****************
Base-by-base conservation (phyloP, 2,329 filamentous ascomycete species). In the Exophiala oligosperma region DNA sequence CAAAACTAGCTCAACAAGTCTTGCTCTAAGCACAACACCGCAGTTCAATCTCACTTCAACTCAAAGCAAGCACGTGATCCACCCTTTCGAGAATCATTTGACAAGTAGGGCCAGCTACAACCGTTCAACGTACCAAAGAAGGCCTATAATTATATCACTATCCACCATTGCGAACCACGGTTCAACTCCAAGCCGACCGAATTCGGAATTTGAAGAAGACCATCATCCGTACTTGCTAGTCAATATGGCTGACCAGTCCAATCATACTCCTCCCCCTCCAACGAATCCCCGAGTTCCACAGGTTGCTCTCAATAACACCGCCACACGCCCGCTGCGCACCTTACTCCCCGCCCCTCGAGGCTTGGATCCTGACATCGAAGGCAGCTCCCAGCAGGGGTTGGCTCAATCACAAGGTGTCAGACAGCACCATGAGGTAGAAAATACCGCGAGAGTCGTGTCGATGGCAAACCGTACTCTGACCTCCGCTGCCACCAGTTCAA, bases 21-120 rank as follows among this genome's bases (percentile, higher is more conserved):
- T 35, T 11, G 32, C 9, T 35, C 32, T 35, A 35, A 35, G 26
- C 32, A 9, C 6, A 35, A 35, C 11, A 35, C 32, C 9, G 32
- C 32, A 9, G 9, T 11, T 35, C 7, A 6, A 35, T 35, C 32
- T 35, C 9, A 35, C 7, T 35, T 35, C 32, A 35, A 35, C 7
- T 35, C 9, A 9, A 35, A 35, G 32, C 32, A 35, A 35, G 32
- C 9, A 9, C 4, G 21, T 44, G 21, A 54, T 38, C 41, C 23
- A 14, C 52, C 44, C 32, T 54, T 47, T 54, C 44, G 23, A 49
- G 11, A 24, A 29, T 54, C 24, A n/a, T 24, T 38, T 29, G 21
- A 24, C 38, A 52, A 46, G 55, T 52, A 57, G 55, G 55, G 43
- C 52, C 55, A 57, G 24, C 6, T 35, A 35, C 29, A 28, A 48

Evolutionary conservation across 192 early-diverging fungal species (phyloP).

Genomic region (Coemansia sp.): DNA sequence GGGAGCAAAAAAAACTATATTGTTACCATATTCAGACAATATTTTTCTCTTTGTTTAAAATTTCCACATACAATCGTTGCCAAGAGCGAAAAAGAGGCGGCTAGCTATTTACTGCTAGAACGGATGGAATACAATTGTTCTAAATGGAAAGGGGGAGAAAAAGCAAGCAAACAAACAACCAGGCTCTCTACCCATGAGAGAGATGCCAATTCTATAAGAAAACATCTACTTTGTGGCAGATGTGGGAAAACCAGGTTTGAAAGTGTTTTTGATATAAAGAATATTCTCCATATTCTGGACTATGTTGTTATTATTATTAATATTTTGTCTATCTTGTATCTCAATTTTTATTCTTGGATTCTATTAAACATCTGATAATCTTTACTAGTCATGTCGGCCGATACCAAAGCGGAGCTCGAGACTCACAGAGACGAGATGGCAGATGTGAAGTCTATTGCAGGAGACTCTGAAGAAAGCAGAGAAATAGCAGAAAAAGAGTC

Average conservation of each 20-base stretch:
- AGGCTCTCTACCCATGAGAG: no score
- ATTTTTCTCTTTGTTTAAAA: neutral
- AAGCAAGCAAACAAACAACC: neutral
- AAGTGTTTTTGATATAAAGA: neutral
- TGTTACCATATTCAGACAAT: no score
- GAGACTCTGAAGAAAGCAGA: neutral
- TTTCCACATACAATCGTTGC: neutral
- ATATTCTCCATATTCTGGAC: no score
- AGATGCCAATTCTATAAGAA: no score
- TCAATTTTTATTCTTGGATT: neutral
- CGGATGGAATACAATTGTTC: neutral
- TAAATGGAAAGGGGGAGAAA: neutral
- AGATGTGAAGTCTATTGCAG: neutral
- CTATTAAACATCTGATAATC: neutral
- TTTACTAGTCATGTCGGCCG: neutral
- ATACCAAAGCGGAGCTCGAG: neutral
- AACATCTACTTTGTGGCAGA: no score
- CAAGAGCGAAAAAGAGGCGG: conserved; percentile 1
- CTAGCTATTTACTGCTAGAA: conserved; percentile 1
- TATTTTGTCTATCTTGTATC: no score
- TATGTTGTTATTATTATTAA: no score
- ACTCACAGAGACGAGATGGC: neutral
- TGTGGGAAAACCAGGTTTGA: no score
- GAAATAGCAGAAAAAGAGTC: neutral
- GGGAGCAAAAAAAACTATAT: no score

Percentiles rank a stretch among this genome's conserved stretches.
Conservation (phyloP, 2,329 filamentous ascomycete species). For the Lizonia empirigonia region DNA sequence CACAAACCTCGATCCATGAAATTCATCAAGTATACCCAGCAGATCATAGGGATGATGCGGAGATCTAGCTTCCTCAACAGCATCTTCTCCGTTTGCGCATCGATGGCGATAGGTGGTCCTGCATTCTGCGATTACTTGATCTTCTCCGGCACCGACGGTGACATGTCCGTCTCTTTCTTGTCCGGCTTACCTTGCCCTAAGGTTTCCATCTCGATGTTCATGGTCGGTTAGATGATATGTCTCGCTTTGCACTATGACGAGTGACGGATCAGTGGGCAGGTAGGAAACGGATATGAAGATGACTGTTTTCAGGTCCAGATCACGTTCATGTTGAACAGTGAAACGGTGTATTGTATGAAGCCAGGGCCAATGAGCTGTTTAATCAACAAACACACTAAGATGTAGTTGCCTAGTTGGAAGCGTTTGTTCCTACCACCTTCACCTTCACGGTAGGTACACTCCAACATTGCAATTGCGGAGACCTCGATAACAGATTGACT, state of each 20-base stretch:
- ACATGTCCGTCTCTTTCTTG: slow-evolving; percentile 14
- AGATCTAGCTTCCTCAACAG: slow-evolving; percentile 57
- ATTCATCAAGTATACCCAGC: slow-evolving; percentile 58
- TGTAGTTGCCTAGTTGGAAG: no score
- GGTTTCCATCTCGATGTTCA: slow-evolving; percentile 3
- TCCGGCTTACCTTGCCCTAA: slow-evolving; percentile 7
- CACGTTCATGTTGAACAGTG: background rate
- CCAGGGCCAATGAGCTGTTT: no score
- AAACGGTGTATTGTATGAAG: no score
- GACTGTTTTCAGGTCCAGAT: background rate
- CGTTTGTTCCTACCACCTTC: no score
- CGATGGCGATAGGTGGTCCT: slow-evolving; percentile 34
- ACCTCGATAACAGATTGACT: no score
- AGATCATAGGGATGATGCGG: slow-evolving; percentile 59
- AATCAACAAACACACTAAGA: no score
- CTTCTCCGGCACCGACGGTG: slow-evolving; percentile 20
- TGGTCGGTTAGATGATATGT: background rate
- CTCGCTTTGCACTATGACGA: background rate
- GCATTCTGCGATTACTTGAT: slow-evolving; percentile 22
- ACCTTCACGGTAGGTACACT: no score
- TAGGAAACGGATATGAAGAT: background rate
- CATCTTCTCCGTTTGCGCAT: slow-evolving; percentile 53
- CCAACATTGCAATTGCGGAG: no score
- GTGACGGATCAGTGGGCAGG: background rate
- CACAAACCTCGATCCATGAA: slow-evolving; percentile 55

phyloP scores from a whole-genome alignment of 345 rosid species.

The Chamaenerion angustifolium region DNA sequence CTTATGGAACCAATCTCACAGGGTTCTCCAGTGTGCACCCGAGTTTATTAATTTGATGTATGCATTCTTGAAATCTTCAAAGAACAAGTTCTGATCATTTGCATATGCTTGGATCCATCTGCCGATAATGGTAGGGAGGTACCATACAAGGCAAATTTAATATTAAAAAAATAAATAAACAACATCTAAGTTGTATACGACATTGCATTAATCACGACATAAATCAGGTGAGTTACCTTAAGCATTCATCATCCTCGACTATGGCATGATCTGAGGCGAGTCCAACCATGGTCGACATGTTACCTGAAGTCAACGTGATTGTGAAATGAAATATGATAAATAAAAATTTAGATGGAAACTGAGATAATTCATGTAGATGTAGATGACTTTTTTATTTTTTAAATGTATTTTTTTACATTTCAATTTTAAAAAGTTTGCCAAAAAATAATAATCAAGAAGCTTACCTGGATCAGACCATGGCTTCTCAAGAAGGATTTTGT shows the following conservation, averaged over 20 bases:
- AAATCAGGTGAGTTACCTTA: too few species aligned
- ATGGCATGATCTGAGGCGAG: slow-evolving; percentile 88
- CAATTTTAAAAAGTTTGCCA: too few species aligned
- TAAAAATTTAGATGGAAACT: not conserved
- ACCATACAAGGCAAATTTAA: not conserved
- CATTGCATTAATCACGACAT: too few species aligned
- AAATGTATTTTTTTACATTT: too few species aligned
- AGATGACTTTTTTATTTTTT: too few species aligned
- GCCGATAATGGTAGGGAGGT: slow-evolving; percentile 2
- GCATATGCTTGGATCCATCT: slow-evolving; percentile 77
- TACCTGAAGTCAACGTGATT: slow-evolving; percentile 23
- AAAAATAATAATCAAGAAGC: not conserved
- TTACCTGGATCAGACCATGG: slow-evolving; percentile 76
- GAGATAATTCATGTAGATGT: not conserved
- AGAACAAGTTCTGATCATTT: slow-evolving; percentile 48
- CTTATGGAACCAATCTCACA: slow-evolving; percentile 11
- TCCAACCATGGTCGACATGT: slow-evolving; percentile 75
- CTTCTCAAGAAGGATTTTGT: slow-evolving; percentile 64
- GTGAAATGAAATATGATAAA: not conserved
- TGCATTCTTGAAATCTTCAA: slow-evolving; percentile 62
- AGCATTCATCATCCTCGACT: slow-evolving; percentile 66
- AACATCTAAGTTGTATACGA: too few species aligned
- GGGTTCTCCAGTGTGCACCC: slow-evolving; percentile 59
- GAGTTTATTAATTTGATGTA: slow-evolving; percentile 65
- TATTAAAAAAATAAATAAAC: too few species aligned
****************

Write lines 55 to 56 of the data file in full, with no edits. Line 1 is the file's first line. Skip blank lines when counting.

- AGATCATAGGGATGATGCGG: slow-evolving; percentile 59
- AATCAACAAACACACTAAGA: no score